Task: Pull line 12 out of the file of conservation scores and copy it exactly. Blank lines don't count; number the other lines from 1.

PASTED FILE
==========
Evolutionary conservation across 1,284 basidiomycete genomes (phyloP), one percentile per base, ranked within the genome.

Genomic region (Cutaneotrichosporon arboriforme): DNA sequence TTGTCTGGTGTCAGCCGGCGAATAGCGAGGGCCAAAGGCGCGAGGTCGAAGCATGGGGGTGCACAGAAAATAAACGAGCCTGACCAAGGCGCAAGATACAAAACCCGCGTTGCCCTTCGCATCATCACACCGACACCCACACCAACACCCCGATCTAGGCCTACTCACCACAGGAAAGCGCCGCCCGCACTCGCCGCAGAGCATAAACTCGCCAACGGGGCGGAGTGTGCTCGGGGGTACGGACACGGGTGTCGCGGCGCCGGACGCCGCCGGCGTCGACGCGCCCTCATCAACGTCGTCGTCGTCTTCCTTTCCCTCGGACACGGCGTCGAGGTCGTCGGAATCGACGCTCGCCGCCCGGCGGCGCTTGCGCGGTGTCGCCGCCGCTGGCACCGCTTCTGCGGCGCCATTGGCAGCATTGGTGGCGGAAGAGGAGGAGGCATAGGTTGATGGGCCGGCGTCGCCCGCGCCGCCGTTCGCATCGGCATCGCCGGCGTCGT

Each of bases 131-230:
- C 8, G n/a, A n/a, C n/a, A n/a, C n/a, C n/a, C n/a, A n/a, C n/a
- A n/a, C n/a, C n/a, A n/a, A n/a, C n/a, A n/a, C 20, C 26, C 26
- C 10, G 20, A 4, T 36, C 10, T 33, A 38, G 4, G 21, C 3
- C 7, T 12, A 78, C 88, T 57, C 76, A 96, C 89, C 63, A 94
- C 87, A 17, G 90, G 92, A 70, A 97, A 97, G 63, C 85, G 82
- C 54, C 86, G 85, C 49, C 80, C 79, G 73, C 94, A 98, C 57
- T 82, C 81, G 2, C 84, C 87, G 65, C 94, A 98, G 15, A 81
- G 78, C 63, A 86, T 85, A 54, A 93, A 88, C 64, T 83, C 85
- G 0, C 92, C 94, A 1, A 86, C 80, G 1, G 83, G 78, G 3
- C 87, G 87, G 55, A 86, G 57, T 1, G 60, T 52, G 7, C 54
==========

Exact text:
- G 0, C 92, C 94, A 1, A 86, C 80, G 1, G 83, G 78, G 3